The California Energy Storage Alliance just issued a press release that describes new legislation to require utilities to incorporate energy storage in their distribution networks. The rules will mandate storage equal to 2.25% of daytime peak power by 2014 and 5% of daytime peak power by 2020. The press release is available here.
A quick check of the California ISO website forecasts a peak load of approximately 29,000 MW for tomorrow. If one assumes an average peak demand of 30,000 MW, a 2.25% storage penetration would require an annual storage build of 135 MW per year in each of the next five years.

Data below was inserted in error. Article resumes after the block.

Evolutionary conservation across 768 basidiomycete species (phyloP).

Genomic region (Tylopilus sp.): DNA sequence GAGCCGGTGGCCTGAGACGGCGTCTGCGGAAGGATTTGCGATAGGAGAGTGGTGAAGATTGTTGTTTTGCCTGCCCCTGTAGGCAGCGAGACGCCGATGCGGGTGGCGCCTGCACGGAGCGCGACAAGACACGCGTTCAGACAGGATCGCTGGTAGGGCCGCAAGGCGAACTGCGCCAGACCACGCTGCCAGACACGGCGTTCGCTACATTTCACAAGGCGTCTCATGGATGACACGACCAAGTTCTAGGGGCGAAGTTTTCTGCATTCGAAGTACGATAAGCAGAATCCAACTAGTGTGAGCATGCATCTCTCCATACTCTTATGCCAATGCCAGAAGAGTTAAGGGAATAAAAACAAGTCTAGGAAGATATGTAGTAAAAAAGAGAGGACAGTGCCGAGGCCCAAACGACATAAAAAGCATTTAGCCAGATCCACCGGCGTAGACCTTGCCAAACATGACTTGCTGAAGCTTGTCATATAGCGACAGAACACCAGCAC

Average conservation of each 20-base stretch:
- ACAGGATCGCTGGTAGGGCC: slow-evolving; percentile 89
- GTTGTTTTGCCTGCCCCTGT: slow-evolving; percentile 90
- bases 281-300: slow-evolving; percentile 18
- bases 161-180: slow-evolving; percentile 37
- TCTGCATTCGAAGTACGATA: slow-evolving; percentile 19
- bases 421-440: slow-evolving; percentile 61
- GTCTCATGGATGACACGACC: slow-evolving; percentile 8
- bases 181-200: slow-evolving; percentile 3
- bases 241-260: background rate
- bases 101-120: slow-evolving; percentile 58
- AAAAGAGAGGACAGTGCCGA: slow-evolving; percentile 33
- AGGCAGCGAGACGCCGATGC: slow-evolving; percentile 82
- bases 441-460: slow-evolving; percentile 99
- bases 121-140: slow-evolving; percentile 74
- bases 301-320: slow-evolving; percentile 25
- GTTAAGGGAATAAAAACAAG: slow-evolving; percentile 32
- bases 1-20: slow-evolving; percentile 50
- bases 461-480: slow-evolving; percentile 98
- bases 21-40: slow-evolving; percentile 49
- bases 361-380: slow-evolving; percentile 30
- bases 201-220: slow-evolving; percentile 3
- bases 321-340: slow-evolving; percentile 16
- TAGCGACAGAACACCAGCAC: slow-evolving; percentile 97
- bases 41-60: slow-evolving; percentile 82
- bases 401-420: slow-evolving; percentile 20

Using the average values reported in the Energy Storage for the Electricity Grid: Benefits and Potential Market Assessment report that I introduced last week, the incremental revenue to storage manufacturers from the sale of grid-scale storage systems in California would be worth roughly $200 million per year.
If the legislation is passed by the legislature and signed into law, the new storage portfolio standards will be great kick-off for the storage sector.
Disclosure: No companies mentioned
Is this legislation written to be technology agnostic? If so, the primary beneficiary, particularly in southern California, may be “Ice Bear”, used to store cold for air conditioning.
I just checked the text of the bill and it appears sufficiently broad to include ice storage systems owned by customers. It will be fascinating to see how the legislation progresses and how ice storage fits into the overall picture.